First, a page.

- Make recycling easier. In Miami, where I live (and I know in most places other than California, where I spend most of my time), most condo buildings do NOT make recycling easy. For example — the trash chutes on each floor don’t have the recycling bin (they only have it on the ground level), which completely disincentivizes anyone from recycling (who really wants to go down anywhere from 3–100 floors to throw their recycling away?)
- Place stricter guidelines on ink use in the production of foodstuffs and supplements; not only does the runoff place a massive burden on the oceans (and increase ocean acidification), it’s also horrible to have such chemicals surrounding the food and nutrients we consume! Nobody is benefiting here — other than the corporations that are able to decrease their bottom line in packaging.
- Incentivize companies (with credits of some variation) to seek plastic alternatives for their packages — not only will this support businesses already creating plant-based/planet-friendly alternatives, but it will also incentivize innovation by other companies. At the end of the day, it’s not a reduction in the capital in the market (reduction from plastic companies), but simply an allocation (to companies creating alternative plastics); it’s only in shifting where the packaging comes from that we’ll be able to truly change consumer behavior, as I believe we cannot honestly expect consumers to go with more expensive options (usually the plant-based/planet-friendly) when there are cheaper ones (plastic/not-so-planet-friendly)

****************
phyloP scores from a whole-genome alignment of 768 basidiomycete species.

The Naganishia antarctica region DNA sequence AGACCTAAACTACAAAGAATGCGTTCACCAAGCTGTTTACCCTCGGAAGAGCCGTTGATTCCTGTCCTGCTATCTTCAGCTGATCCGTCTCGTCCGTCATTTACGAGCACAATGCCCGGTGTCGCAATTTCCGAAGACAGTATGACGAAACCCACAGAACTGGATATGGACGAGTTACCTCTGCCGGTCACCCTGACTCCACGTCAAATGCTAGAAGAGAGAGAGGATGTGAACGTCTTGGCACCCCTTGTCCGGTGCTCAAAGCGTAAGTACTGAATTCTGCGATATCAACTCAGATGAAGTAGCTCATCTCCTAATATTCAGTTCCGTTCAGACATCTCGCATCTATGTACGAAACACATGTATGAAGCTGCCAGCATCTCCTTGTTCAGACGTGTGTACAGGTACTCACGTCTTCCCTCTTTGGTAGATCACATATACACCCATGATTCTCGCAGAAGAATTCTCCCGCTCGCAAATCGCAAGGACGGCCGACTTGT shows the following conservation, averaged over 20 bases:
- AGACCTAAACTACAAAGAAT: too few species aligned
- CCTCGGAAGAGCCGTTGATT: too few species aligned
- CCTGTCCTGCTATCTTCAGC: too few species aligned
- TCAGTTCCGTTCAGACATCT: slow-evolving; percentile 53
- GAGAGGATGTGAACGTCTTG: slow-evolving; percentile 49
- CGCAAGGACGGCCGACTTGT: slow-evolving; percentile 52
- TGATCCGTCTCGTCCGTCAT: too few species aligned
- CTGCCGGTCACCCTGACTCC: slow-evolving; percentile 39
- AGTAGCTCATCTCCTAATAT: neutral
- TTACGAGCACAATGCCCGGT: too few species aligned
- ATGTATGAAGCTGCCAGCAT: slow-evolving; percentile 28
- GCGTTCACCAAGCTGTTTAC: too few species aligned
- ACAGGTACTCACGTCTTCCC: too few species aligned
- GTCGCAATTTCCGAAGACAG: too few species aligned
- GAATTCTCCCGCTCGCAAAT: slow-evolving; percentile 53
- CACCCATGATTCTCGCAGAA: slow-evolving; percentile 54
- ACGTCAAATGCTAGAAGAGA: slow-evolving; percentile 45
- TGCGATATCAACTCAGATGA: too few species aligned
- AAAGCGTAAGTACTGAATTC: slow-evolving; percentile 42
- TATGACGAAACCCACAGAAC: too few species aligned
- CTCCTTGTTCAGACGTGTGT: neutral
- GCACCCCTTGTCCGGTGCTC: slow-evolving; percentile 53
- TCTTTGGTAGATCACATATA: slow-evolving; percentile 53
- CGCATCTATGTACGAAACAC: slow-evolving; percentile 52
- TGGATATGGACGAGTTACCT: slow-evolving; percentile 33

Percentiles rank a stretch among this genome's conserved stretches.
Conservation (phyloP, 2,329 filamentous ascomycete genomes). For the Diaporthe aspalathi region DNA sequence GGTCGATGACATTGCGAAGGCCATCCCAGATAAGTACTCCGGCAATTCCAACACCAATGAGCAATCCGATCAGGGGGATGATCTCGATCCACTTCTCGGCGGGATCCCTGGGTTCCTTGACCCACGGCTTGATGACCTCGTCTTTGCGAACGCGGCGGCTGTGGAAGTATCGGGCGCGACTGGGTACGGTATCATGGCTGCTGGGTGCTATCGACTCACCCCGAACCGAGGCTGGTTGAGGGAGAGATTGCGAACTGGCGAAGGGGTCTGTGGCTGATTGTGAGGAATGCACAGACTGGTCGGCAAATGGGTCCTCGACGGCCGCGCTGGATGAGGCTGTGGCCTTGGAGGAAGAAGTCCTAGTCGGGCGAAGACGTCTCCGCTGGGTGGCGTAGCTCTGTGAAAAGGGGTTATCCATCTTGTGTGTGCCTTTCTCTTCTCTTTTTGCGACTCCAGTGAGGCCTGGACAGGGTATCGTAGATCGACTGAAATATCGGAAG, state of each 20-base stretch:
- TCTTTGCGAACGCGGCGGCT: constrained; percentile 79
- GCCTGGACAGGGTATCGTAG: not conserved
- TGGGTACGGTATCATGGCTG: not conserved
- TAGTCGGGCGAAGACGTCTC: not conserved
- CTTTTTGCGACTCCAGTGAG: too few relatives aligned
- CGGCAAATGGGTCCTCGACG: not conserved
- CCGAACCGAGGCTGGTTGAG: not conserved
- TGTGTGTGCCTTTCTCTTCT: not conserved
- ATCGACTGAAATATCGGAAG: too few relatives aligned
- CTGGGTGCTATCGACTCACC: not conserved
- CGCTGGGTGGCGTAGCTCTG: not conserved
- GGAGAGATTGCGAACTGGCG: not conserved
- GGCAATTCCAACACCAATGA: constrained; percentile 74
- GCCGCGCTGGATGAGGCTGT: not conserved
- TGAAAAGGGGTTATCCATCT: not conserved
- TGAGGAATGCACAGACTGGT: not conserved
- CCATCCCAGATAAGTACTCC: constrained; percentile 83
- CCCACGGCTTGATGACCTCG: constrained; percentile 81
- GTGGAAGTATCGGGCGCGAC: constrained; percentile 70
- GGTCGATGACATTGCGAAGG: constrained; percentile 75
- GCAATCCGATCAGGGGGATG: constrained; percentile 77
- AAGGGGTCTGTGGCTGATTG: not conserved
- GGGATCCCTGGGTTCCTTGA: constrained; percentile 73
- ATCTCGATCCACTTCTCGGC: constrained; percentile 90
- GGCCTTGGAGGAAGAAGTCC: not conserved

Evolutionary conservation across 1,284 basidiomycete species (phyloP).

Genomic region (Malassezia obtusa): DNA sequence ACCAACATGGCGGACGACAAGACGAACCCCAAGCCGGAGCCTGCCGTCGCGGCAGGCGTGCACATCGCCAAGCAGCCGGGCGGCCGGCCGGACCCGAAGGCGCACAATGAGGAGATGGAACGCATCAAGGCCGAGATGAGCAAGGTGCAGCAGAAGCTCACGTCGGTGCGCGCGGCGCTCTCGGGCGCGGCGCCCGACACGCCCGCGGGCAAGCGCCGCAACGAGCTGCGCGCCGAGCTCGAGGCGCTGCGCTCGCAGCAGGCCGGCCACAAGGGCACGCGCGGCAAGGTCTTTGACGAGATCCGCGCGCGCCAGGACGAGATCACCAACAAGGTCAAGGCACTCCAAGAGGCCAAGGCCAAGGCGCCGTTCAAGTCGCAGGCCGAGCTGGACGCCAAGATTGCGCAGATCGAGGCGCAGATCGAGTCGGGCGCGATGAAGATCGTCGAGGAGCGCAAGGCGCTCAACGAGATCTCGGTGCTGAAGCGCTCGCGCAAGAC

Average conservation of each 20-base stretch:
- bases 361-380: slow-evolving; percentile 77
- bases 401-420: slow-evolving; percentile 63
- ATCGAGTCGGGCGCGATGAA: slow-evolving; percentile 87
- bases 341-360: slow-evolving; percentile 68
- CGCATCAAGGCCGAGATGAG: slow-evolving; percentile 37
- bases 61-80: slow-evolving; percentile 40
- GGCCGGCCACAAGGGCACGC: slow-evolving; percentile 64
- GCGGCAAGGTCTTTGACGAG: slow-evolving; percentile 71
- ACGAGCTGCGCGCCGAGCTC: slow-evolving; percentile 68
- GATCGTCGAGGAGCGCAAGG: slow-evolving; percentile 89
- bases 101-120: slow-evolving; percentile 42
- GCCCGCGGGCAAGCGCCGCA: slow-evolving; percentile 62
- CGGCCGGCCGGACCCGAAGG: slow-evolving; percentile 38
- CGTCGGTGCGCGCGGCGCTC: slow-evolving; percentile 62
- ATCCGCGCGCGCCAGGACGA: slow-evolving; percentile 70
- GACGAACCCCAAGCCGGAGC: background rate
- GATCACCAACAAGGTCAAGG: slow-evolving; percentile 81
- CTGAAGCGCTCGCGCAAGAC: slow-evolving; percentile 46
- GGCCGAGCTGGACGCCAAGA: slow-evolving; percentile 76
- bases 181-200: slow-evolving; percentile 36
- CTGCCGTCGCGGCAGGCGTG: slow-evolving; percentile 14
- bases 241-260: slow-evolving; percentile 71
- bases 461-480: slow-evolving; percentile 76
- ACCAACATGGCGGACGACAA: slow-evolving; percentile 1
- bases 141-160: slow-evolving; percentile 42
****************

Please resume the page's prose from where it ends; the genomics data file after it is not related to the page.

Fantastic. Here is the main question of the interview. What are your “5 things I wish someone told me when I first started” and why? (Please share a story or example for each).
- Don’t assume people know more than you do. You’re starting something because you’re passionate about it and know the ins and out of it — you likely know, regardless of your age or experience, much more than the people around you do as it relates to what you’re building.
- Avoid making same-day decisions, and remind yourself that not everything is a burning house. Very often, there will be problems that work themselves out within 24 hours, and even more often, the urgency and stress you feel are self-inflicted. While a certain level of type-A stress is beneficial for getting sh*t done, it’s not useful long-term.
- Meditate. Everyone says it. Nobody does it. 15 minutes in the morning.
- Know what you hate doing, and don’t waste your time doing it. Usually, the things that you hate take you more time than the things you don’t. For example, I can’t stand accounting. Your accounting matters, even if it’s nonprofit. And if you know you hate it, pay someone to do it.
- As someone starting/leading a business/organization/effort, it is truly your job to put fires out and solve problems. As such, you will very often feel like everything is falling apart. Recognize that this is actually a good thing — it means you’re in control and able to fix things. But also remind yourself that this is what any leader deals with.
If you could tell other young people one thing about why they should consider making a positive impact on our environment or society, like you, what would you tell them?
We’ve really only got one planet — and with life expectancy continually rising, we’re going to be in a pretty difficult place if we don’t start solving the problems (and preventing future ones) now.
Is there a person in the world, or in the US with whom you would like to have a private breakfast or lunch with, and why? He or she might just see this, especially if we tag them. 🙂
Haruki Marukami. While he’s not necessarily an environmental changemaker, his incredible writing is what I escape to when I need to reset, and his words are like soothing, sweet honey that brings my own creativity alive when I feel it’s burning out.
How can our readers follow you online?
Instagram: @alausou — also follow the company @mushroomdesignco
This was very meaningful, thank you so much. We wish you only continued success on your great work!